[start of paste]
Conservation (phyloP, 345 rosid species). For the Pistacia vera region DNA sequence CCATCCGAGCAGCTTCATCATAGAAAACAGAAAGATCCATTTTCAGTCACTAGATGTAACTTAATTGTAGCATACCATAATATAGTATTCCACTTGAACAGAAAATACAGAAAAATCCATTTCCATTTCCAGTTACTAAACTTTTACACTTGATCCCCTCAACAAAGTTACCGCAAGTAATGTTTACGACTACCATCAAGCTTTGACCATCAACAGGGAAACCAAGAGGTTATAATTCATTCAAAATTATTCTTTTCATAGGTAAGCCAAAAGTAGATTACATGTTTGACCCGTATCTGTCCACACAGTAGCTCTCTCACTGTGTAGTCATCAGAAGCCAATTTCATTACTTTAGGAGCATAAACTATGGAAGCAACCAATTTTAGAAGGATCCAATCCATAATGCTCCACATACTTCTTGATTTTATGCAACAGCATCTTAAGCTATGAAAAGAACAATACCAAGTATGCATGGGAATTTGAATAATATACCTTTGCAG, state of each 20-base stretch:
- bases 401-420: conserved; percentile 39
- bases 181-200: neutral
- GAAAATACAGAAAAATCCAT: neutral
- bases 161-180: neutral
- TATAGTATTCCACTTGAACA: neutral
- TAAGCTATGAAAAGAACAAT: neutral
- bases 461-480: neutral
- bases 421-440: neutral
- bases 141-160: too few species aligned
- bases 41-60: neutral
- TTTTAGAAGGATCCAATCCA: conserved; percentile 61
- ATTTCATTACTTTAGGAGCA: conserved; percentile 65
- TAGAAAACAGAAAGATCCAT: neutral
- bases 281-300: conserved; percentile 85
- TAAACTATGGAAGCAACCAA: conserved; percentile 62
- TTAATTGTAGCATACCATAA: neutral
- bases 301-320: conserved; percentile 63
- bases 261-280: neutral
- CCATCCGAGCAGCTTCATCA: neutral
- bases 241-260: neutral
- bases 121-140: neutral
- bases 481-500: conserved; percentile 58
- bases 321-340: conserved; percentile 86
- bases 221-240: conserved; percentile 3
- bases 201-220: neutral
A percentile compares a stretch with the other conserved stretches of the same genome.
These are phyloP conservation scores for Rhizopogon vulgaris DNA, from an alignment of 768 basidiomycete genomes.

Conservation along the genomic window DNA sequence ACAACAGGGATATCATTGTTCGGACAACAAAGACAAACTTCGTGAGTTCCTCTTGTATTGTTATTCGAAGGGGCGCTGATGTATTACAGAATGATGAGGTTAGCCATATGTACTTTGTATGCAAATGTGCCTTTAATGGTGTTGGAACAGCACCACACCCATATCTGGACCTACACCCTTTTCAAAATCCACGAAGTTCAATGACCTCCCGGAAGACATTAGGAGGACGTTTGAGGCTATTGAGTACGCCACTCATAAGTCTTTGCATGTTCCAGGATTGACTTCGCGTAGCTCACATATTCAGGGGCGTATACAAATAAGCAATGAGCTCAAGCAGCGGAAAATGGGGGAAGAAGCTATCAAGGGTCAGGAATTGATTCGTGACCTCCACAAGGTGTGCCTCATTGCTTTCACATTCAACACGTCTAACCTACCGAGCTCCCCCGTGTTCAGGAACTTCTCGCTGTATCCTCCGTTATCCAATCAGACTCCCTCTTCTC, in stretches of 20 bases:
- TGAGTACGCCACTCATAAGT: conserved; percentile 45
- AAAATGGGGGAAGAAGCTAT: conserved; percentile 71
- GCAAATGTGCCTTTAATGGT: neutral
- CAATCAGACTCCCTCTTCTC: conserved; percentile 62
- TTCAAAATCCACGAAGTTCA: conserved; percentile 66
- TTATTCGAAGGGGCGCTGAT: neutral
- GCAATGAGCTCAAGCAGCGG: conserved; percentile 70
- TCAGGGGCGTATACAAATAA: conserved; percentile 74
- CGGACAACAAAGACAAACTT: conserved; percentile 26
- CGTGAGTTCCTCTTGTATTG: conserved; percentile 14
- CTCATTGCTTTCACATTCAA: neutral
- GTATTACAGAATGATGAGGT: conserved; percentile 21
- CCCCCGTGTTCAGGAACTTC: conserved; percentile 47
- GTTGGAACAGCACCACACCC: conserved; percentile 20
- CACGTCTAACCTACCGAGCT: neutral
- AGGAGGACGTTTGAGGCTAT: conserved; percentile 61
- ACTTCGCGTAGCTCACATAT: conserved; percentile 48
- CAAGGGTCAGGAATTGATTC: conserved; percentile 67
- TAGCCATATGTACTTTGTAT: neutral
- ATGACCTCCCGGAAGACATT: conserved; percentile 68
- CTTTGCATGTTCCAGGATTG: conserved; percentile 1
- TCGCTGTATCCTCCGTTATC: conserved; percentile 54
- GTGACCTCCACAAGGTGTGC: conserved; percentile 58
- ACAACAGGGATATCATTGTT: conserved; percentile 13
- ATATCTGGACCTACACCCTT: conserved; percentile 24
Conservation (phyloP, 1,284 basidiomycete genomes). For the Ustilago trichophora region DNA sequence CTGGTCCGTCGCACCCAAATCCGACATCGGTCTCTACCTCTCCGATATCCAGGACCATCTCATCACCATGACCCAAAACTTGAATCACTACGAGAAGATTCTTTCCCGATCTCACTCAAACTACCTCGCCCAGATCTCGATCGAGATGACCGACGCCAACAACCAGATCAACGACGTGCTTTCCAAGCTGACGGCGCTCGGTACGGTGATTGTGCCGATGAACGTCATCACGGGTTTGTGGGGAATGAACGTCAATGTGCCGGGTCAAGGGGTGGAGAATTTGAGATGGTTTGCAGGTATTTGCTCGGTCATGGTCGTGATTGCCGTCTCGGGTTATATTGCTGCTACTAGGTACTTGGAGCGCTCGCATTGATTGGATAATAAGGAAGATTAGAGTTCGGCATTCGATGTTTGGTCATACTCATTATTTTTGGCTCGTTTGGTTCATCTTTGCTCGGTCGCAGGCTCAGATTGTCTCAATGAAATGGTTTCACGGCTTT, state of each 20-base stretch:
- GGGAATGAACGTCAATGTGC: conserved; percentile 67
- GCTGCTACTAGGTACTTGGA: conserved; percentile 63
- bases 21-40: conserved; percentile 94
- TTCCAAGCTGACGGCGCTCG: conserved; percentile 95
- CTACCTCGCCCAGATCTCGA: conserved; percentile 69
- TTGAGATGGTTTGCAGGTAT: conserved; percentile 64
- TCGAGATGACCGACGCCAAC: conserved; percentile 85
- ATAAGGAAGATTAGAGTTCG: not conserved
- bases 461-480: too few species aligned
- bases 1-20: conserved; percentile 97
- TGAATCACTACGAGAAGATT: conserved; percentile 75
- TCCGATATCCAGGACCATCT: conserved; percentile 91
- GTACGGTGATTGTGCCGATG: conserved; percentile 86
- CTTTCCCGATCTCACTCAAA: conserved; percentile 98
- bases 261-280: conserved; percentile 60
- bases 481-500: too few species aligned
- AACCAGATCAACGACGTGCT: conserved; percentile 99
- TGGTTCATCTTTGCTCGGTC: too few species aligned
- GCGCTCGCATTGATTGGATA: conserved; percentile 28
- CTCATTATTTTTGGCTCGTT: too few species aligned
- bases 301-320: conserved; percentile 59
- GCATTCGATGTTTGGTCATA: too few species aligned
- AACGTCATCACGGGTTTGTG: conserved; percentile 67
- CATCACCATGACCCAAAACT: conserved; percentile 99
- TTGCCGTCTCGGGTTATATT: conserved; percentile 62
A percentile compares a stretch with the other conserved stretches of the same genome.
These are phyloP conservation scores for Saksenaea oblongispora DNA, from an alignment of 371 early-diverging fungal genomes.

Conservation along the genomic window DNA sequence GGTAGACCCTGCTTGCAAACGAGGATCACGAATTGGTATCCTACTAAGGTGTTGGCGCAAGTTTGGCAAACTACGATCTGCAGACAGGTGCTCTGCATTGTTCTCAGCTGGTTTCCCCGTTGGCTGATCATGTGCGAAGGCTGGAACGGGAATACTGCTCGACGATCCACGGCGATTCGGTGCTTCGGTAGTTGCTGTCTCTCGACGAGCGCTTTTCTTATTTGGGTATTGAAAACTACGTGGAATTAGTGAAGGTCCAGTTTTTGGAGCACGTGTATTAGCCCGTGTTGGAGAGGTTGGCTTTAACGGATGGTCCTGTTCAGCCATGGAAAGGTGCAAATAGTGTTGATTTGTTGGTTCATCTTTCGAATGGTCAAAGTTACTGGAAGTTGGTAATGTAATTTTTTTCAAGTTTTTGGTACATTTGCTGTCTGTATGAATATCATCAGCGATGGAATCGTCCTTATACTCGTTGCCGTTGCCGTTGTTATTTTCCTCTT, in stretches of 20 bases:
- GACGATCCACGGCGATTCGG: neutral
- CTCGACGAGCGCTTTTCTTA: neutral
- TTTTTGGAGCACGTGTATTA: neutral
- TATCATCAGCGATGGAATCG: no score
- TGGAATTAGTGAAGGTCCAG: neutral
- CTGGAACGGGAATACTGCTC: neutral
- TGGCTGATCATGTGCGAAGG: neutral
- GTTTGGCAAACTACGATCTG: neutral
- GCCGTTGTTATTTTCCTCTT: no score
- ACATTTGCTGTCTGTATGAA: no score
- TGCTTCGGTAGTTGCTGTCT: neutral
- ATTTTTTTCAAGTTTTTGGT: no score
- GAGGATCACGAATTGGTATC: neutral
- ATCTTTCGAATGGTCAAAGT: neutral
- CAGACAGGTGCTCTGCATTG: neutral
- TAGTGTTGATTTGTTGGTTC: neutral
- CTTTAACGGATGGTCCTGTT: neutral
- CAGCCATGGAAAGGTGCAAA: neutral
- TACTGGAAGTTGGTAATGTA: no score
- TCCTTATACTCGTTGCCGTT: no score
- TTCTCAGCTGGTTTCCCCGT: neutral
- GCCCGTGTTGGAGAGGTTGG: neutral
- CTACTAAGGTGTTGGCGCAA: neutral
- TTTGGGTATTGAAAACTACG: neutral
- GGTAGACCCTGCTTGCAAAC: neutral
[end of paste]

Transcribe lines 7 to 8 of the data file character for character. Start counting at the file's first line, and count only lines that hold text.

- TAAGCTATGAAAAGAACAAT: neutral
- bases 461-480: neutral